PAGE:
The Moody’s study reports: “The plan’s proposed spending on infrastructure is large but spread over the next decade and paid for in significant part with higher taxes on corporations. Despite the higher corporate taxes and the larger government deficits, the plan provides a meaningful boost to the nation’s long-term economic growth.”
In the short term, according to the report, traditional infrastructure spending has a “multiplier” effect of 1.5. In other words, every dollar invested in infrastructure corresponds with $1.50 increase in the gross domestic product. Overall, Moody’s projects, the plan would translates to a 3.8 percent increase in GDP by 2024, compared with just a 2.2 percent increase if the plan fails to become law. Unemployment is also projected to decrease to 3.5 percent by the end of 2024. (Rather than adding 11.4 million jobs under current trajectories, Moody’s predicts the plan would result in 13.5 million jobs added.) Over the next decade, the plan would result in 18.9 million jobs added, compared to 16.3 million without it.
The benefit to U.S. businesses is considerable. Moody’s reports: “It lowers business costs and thus improves competitiveness and productivity, allows workers to live closer to where they work and thus reduces commute times, improves labor participation, and reduces carbon emissions.”
The Georgetown study’s numbers are slightly different: “The infrastructure plan would create or save 15 million jobs over 10 years and would increase the share of infrastructure jobs from 11% to 14% of all jobs in this country, temporarily reviving the blue-collar economy.” One warning flag: Most of the jobs will be held by men who traditionally dominate the labor pool for infrastructure jobs.
Moreover, “An infrastructure program would create 8 million jobs for workers with a high school diploma or less, 4.8 million jobs for workers with more than a high school diploma but less than a bachelor’s degree, and 2.25 million jobs for workers with bachelor’s degrees and above.” That is a powerful retort to the GOP, which has insisted it is the party of working people. More than 21 million people will gain access to broadband.
In addition, a new report from the Institute of Taxation and Economic Policy underscores how well corporations did over the last four years, with 55 big corporations paying no federal corporate income tax. ITEP reports:
The tax-avoiding companies represent various industries and collectively enjoyed almost $40.5 billion in U.S. pretax income in 2020, according to their annual financial reports. The statutory federal tax rate for corporate profits is 21 percent. The 55 corporations would have paid a collective total of $8.5 billion for the year had they paid that rate on their 2020 income. Instead, they received $3.5 billion in tax rebates.
Their total corporate tax breaks for 2020, including $8.5 billion in tax avoidance and $3.5 billion in rebates, comes to $12 billion.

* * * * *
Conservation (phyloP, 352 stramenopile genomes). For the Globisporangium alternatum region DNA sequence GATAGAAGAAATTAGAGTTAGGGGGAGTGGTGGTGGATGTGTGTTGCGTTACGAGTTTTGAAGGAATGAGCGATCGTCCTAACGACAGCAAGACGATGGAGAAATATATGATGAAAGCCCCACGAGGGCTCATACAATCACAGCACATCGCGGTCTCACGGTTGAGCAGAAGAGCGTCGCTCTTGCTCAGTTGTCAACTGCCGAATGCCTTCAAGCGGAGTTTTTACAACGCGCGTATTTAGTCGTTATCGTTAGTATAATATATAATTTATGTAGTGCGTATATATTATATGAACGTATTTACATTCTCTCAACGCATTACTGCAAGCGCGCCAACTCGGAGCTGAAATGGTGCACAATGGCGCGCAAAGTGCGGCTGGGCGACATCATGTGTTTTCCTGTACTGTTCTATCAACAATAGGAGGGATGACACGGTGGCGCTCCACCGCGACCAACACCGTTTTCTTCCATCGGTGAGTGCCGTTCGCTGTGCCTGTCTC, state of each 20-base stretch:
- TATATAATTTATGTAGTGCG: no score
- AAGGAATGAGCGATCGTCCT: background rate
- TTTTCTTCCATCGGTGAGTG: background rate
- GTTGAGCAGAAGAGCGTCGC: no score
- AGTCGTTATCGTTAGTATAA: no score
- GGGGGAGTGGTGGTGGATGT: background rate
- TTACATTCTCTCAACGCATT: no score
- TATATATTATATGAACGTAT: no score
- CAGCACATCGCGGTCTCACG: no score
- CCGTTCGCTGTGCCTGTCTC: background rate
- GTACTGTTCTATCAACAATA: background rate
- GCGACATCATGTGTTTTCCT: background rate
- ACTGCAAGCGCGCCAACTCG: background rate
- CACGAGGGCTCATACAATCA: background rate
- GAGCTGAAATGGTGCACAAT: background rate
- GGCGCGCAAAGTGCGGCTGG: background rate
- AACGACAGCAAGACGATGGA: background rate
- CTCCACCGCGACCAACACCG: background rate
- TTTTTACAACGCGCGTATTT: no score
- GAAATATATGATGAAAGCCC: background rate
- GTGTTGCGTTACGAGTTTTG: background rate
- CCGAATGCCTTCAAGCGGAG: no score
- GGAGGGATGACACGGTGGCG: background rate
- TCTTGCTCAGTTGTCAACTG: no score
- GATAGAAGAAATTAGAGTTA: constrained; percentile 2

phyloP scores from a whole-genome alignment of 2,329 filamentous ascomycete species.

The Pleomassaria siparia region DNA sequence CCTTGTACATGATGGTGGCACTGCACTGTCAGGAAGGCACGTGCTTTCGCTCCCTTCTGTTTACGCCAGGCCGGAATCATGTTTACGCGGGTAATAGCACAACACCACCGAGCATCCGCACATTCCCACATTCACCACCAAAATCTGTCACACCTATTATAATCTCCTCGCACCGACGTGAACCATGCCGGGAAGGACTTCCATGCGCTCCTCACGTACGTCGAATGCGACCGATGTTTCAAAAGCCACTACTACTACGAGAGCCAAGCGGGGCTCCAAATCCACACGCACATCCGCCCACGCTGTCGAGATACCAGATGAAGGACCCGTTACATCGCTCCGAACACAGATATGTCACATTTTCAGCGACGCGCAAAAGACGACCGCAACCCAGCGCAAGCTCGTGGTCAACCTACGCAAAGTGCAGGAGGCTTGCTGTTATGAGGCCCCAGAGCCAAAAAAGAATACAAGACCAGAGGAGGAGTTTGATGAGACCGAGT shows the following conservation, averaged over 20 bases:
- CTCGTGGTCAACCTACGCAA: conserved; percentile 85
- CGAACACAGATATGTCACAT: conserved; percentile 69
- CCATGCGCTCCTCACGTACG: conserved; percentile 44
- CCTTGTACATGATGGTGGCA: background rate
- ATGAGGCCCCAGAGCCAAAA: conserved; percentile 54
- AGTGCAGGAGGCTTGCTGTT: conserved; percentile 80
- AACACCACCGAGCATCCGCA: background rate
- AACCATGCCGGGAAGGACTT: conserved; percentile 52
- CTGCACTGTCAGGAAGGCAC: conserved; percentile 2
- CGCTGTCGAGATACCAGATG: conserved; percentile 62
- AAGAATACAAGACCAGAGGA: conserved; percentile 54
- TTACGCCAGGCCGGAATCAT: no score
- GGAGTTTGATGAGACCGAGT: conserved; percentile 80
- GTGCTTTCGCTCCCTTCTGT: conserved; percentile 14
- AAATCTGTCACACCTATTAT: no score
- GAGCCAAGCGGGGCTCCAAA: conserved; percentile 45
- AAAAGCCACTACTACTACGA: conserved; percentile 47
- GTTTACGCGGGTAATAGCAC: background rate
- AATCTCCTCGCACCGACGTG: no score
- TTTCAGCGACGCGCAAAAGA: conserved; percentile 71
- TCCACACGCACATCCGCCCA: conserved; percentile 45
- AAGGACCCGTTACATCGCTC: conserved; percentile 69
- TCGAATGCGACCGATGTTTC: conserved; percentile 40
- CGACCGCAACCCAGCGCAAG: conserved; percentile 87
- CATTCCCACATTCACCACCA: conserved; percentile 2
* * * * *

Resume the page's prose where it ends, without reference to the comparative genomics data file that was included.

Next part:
Each of these reports support the essential premise of the bill: Spending a large amount will pay economic dividends, especially for blue-collar workers. And given corporations’ windfall since 2017, asking them to pay somewhat more does not seem like an undue burden.
There are also some warning signs in the data. First, the administration has stressed the outflow of women from the workforce during the pandemic. The preponderance of good, union-paying jobs for men leaves open the question as to how women will benefit from the plan. This concern might have been the reason for including $400 billion for “quality, affordable home- or community-based care for aging relatives and people with disabilities,” as the White House noted in its fact sheet about the plan. That includes new jobs, improved pay and benefits and “an opportunity to organize or join a union and collectively bargain” for workers who are often women of color.
Still, the plan is light on specifics. The Post reports: “Biden’s plan says it would use $400 billion to ‘expand access’ to home care in a way that would also support ‘well-paying caregiving jobs.’ It does not specify exactly how to do either, although a substantial investment could both expand the supply of care-taking services and, potentially, drive down costs overall.”
A second problem, which Republicans will likely seize on, is Moody’s anticipation of reduced growth in 2022 “as the higher corporate taxes take effect right away while the increased infrastructure spending does not get going in earnest until later in the year.” The administration had better hope this temporary blip doesn’t trip up Democrats going into midterm elections.
Finally, the economy added an impressive 916,000 jobs in March, a sign of a recovering economy. Republicans no doubt will claim we do not “need” this bill as a result. The White House will need to make the case that these jobs are higher paying and more sustainable, and that other ancillary benefits (e.g., shorter commute times, improved health from new water systems, modernized Veterans Administration hospitals) will not happen on their own.
Democrats will have plenty of data at their disposal. The test will be whether they can marshal the facts to align themselves with working people and cast Republicans’ as fuddy-duddies holding back progress and lapdogs of big corporations.